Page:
The unique feature of Sony's CD400 Mavica is a built-in mini-CD
recorder, a clever solution that simultaneously provides affordable portable memory and
long-term archival storage. The camera also features a 4-megapixel sensor, a 3x optical
zoom Carl Zeiss lens, a jumbo 2.5-inch display, and long-life rechargeable lithium-ion
Optics and Resolution
The CD400's 4-megapixel sensor captures a tremendous amount of detail, allowing sharp
11-by-14-inch prints with pixels to spare. If you're currently using a high-quality 35mm
point-and-shoot, expect to see as much detail in your digital pictures as you currently
see in your film photos.
A 3x Carl Zeiss optical zoom lens (34-102mm equivalent)
helps you to capture exactly the picture you want, and an additional 2x digital zoom (6x
total) further magnifies your image. Remember, however, that digital zoom tends to reduce
the sharpness and detail of your image, so it's best used sparingly. In low-light
situations (a particular weakness for many digital cameras), a focus-assist lamp sends out
a small patterned beam to help the camera accurately determine distance.
To save space, there's no traditional optical viewfinder
to look through. Instead, to compose your images or review shots you've already taken, the
CD400 uses a 2.5-inch color display. The advantage to using the LCD to frame your shots is
that the screen lets you see exactly the picture you'll capture. The disadvantage is that
you can't turn off the screen and just use the optical viewfinder to extend battery life.
Fortunately, the included rechargeable battery holds a relatively good charge.
The engineers at Sony have gone out of their way to make it as easy as possible to share
your images online. For example, the e-mail mode stores a lower-resolution version of your
picture on the disc in a separate folder from the full-size version. This compact file
lacks the detail of the original, but has a small file size, making it ideal for e-mail
attachments. In addition, a video e-mail mode captures highly compressed, less-detailed
movie clips that are also small enough to easily e-mail. With the time, expertise, and the
right software, owners of any digital camera can create these more compact files on their
home computers, but Sony saves you this trouble.
More advanced photographers will appreciate manual focus,
a 14-bit A/D processor that captures more gradations in color than most digital cameras,
and an uncompressed TIFF mode for recording the highest-quality photos.
The CD400 uses Sony's excellent InfoLithium battery system, which not only holds a
respectable charge, but also displays on screen how many minutes of power remain. Both the
battery and the charger are included. Because the battery is unique to specific Sony
models and can be nearly impossible to find when on the road, we strongly recommend
getting a spare if you're planning to take the camera on extended outings.
In movie mode, the camera captures video clips with sound at resolutions up to 320 x 240
pixels. Unlike most digital cameras, the length of each video is limited only by the
amount of memory left on the CD. The limited resolution of these clips guarantees that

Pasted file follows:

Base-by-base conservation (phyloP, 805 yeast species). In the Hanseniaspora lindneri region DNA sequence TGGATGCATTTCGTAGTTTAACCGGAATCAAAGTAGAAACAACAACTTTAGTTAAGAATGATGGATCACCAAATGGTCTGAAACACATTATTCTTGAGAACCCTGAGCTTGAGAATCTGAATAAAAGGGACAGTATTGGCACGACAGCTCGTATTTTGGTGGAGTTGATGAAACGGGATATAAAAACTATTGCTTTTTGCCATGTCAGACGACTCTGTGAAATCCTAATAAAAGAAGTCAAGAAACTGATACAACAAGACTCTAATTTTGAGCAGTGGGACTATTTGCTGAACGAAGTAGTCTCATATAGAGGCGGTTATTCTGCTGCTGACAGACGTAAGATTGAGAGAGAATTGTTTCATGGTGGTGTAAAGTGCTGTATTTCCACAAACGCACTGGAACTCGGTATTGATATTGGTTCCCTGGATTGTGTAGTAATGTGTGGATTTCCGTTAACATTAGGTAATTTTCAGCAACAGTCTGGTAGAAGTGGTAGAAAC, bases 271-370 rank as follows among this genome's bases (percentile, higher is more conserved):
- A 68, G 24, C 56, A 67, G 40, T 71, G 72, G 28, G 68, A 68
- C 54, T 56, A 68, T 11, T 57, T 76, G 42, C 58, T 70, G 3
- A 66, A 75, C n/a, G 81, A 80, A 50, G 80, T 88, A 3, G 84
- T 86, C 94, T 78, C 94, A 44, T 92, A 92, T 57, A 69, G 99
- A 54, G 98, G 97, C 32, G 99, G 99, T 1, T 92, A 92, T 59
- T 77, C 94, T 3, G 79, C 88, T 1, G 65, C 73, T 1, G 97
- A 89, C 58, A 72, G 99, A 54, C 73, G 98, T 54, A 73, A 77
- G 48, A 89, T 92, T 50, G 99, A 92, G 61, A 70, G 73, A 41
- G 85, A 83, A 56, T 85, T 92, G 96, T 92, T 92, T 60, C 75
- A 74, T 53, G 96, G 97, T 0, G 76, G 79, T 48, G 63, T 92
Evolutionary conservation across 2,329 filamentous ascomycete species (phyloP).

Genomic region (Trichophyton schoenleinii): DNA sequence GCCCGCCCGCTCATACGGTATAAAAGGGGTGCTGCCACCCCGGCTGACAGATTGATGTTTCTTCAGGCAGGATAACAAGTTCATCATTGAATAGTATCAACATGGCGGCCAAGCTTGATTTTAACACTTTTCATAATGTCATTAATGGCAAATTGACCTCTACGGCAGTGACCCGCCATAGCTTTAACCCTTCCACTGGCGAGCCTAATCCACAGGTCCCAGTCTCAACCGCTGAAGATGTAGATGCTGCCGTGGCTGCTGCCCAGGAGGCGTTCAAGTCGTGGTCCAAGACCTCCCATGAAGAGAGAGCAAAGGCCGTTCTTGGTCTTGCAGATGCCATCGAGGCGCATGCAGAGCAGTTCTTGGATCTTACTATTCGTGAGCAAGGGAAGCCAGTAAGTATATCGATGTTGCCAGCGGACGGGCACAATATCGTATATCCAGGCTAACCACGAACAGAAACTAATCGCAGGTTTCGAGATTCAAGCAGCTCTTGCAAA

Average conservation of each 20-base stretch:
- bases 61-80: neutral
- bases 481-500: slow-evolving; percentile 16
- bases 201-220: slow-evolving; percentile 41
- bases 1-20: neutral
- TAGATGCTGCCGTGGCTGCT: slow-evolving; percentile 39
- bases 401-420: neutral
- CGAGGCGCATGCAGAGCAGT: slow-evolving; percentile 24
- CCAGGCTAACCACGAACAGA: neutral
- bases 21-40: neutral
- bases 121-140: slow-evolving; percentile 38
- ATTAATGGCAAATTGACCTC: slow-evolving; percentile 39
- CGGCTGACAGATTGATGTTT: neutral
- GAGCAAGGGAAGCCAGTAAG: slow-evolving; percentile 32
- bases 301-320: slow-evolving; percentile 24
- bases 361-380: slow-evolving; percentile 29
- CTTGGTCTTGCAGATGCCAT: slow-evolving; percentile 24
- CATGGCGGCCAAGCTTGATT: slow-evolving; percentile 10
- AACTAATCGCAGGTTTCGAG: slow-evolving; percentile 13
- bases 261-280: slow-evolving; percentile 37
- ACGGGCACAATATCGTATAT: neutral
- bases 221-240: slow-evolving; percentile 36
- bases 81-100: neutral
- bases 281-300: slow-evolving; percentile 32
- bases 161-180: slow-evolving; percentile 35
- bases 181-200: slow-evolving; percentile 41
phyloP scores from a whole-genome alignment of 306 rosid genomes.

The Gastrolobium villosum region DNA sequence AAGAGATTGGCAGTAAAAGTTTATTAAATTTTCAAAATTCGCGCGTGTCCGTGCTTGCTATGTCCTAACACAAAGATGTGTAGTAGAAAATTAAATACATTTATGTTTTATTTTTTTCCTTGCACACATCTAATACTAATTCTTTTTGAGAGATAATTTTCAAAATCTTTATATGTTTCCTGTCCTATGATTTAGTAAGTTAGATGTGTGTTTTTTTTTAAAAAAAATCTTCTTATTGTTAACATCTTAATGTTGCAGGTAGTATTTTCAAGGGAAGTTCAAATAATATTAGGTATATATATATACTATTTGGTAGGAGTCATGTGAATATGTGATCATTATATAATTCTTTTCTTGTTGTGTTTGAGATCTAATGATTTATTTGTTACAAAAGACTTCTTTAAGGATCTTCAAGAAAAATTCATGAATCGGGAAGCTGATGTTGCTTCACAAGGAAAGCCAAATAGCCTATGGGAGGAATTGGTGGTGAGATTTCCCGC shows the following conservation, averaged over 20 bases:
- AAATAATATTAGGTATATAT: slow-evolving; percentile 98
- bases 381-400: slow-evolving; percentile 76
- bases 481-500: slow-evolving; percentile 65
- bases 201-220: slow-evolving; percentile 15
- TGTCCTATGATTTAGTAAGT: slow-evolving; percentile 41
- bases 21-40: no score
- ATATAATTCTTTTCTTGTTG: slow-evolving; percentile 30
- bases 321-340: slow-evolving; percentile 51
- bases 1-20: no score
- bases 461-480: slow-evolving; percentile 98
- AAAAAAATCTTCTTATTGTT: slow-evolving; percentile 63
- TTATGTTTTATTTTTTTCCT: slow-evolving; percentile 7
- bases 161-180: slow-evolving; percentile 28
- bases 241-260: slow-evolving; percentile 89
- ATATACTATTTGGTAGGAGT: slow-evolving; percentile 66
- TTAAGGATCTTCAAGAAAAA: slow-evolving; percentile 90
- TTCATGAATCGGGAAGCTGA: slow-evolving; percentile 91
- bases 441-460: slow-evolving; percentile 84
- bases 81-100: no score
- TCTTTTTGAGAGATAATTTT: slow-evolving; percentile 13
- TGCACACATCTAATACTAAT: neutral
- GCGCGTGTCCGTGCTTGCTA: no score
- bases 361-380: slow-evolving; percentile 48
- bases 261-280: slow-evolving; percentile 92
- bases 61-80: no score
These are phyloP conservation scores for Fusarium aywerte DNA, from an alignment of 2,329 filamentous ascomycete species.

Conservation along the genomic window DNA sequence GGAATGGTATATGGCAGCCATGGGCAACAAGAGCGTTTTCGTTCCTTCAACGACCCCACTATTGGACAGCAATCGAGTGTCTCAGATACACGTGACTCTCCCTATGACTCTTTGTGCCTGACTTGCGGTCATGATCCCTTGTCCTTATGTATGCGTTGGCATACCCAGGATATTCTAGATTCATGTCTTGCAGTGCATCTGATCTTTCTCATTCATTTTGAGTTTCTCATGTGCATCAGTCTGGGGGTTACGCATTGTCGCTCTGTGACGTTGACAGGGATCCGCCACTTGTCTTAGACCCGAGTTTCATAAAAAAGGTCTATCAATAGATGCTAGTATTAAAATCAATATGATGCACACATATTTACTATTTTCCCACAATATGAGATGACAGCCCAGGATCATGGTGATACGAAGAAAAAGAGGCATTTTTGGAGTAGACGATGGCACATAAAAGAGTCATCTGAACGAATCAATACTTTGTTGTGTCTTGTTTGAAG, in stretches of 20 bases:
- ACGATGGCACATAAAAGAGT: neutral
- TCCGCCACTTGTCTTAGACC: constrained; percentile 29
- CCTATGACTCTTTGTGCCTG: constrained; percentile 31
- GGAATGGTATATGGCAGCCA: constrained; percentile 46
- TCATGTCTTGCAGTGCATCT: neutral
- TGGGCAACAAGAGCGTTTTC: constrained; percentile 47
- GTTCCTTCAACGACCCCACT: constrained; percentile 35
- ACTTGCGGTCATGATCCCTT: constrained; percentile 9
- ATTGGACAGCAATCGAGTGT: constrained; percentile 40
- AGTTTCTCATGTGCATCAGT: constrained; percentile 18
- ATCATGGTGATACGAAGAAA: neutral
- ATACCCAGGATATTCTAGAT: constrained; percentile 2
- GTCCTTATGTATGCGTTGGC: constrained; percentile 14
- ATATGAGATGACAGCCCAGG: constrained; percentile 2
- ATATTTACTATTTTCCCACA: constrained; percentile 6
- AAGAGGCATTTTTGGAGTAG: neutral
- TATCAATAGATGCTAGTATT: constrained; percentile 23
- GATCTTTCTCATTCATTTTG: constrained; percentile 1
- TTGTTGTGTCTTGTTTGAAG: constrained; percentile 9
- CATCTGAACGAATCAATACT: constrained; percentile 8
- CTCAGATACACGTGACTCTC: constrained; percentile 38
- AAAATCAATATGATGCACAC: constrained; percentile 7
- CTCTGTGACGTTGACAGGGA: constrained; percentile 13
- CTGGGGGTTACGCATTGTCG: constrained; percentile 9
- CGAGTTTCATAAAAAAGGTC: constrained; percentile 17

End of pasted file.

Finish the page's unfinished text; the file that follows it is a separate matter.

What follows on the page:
this feature won't replace your camcorder, but it's perfect for when you just want to
capture a quick movie and e-mail it to a friend or relative.
Storage and Transfer
With a traditional digital camera, images are stored on memory cards, then transferred to
your computer via a cable or card reader, and ultimately archived by recording on a CD-R
or other high-capacity medium. Sony's CD Mavicas simplify this process by recording images
directly to CD, using a 3-inch miniature CD recorder integrated into the back of the
camera (hence the camera's rounded shape). These discs are substantially smaller than
traditional 5-inch CDs, and only hold about one-fourth as much information (156 MB instead
of 650 MB), but this is still enough space to store over 60 photos at the camera's
highest-quality compressed mode. Note: It is possible and even recommended to use
the higher-capacity 256 MB Pocket CD-R's that are widely available! Singly, each
disc costs a couple of dollars. To transfer pictures to your computer, simply remove the
disc from the camera and insert it into your computer's CD-ROM drive. Unlike images
recorded on memory cards, pictures taken on a CD-R are permanently burned into the disc,
instantly providing a digital "negative" for archiving your photos.
If you prefer to transfer your images in the traditional
way, just use an erasable/re-recordable CD-RW disc and connect the camera to your computer
with the included USB cable. After transferring the images, you can erase the CD-RW disc
to ready it for another batch of photos.
At 5.5 by 3.75 by 4 inches, and 23 ounces, you won't slip this one into your shirt pocket,
but it's still one of the smallest disc-based cameras available. The CD400 fits nicely
into most SLR camera carrying cases.
Contents and Recommended Accessories
The package includes the CD400 camera, NP-FM50 battery, AC-L10 cable for in-camera
charging, six 3-inch CD-R discs, one 3-inch re-recordable CD-RW, shoulder strap, AV cable,
USB cable, and software on CD.
Everything you need to get started is included in the
box, but we recommend these accessories to make the most of your camera: a carrying case,
additional 3-inch CD-R or CD-RW discs, and a second battery (especially if you're taking
the camera on extended trips). Compatible accessories for this camera are listed near the
top of this page. --Shane Burnett
- Integrated CD recorder provides inexpensive storage and
- Big 2.5-inch screen makes it easy to preview and review
- E-mail modes make it easy to share your photos
- No traditional optical viewfinder
- CD drive makes the camera bigger and heavier than cameras
using memory cards